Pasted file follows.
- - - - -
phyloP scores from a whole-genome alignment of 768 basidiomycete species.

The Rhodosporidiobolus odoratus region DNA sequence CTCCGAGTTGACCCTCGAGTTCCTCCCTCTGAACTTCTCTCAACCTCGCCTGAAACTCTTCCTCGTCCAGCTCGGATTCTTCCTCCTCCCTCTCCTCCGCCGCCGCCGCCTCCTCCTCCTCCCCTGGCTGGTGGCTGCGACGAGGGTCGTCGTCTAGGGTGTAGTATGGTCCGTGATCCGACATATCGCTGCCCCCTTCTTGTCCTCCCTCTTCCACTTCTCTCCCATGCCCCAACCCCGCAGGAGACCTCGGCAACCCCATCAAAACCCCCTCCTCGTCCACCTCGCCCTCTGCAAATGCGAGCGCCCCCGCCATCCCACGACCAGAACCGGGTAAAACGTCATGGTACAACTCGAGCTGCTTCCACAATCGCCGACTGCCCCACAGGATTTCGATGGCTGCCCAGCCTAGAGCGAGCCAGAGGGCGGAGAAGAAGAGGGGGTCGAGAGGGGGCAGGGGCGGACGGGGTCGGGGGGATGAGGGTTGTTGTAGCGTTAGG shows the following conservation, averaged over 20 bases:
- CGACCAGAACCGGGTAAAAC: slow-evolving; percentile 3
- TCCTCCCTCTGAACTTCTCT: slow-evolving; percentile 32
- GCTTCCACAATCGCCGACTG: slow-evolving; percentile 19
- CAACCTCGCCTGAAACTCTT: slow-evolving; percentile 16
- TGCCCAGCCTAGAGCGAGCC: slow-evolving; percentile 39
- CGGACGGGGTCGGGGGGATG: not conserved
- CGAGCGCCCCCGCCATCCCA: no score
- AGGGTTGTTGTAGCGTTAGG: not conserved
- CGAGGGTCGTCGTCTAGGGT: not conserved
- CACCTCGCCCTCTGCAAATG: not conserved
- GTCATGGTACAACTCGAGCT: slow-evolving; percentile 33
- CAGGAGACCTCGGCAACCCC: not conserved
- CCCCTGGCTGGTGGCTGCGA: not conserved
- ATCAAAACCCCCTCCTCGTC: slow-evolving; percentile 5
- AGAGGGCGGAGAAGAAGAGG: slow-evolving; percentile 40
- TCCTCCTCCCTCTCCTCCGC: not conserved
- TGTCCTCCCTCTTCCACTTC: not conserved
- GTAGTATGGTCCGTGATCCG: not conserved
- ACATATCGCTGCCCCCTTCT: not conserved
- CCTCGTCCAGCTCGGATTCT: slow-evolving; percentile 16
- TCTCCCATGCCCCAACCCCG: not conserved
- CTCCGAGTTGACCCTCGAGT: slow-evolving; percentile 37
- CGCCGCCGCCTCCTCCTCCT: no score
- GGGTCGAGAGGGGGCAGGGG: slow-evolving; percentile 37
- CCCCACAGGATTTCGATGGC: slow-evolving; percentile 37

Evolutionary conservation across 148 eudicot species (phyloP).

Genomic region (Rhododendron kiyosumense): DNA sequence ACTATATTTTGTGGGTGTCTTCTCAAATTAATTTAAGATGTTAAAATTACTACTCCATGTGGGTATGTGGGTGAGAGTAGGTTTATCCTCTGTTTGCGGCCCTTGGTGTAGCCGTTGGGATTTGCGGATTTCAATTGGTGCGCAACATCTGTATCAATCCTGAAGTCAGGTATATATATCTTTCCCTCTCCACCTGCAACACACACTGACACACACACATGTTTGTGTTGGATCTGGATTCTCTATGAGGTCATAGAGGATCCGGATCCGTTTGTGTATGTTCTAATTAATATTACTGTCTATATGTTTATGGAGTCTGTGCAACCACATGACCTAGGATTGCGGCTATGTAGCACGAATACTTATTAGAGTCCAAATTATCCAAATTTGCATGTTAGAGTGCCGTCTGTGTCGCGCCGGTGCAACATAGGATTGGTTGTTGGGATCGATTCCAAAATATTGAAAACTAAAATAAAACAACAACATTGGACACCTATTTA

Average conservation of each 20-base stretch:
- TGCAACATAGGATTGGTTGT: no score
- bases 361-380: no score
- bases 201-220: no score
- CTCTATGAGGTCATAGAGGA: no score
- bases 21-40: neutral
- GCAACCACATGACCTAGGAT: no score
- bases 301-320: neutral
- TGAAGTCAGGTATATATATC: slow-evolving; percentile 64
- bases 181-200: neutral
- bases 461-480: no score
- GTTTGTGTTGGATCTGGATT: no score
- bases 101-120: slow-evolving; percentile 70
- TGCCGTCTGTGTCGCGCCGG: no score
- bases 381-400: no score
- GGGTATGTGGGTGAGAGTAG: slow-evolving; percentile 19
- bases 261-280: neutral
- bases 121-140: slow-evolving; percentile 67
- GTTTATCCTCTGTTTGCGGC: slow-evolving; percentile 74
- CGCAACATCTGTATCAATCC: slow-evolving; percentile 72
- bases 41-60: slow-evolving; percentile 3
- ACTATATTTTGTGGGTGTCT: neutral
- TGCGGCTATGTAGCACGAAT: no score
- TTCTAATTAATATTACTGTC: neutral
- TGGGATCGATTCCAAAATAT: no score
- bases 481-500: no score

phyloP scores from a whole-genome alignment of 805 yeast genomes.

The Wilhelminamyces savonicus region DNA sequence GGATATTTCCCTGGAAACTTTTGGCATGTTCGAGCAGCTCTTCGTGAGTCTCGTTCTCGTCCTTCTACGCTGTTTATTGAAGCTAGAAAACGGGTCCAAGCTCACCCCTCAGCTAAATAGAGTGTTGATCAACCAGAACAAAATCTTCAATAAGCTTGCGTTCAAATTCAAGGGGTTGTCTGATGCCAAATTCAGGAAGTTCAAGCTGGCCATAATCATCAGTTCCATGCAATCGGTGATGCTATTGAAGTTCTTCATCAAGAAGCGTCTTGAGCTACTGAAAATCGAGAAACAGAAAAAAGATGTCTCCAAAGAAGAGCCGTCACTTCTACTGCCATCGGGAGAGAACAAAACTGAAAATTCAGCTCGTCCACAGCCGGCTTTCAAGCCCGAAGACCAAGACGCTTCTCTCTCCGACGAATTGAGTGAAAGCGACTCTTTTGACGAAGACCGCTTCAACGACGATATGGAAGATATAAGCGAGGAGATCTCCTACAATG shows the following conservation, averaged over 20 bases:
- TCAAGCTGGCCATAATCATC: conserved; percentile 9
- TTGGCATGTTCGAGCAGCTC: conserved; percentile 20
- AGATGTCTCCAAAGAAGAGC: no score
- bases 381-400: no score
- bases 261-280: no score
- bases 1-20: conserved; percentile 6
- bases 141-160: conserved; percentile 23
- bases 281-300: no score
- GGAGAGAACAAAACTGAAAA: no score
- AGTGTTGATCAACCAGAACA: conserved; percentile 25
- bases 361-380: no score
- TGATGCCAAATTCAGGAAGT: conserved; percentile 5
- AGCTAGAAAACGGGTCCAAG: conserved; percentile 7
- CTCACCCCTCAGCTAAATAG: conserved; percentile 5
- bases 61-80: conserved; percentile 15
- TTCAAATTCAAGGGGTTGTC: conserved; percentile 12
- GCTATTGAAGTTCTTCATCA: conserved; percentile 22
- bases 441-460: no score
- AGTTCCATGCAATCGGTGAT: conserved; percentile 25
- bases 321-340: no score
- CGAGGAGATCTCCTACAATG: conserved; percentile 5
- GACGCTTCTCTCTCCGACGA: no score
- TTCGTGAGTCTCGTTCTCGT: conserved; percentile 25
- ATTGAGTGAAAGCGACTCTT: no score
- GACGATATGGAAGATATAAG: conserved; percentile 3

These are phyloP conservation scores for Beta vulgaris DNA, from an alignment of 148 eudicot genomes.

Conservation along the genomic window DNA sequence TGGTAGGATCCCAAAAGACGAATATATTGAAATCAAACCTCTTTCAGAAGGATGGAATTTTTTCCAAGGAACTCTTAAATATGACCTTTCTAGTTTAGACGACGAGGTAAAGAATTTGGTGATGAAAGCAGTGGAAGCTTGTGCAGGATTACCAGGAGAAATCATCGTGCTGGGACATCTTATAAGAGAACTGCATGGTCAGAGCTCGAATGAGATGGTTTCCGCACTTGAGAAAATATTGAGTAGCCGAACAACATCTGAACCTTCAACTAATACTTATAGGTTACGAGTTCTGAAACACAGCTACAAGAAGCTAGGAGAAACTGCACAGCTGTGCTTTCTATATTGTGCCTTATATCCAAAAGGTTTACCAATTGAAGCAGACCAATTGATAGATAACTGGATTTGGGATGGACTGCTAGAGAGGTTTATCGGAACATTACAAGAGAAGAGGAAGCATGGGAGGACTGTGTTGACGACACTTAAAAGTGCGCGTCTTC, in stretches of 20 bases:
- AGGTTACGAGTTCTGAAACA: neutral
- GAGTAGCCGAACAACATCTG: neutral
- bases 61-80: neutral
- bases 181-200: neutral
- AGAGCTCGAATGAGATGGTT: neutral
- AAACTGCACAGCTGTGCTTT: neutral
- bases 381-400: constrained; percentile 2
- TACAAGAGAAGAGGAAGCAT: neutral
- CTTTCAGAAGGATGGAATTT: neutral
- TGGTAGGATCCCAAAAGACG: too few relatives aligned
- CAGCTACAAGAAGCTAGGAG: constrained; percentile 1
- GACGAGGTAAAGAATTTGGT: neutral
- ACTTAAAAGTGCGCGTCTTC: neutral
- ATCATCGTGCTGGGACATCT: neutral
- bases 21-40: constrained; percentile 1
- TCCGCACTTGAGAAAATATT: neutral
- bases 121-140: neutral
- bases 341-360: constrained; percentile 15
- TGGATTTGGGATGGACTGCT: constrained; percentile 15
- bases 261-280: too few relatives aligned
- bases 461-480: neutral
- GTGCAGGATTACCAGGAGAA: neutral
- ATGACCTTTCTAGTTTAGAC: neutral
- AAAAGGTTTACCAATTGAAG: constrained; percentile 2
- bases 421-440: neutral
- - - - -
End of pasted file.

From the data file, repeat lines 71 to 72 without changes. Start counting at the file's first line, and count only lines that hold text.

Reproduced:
- CTCACCCCTCAGCTAAATAG: conserved; percentile 5
- bases 61-80: conserved; percentile 15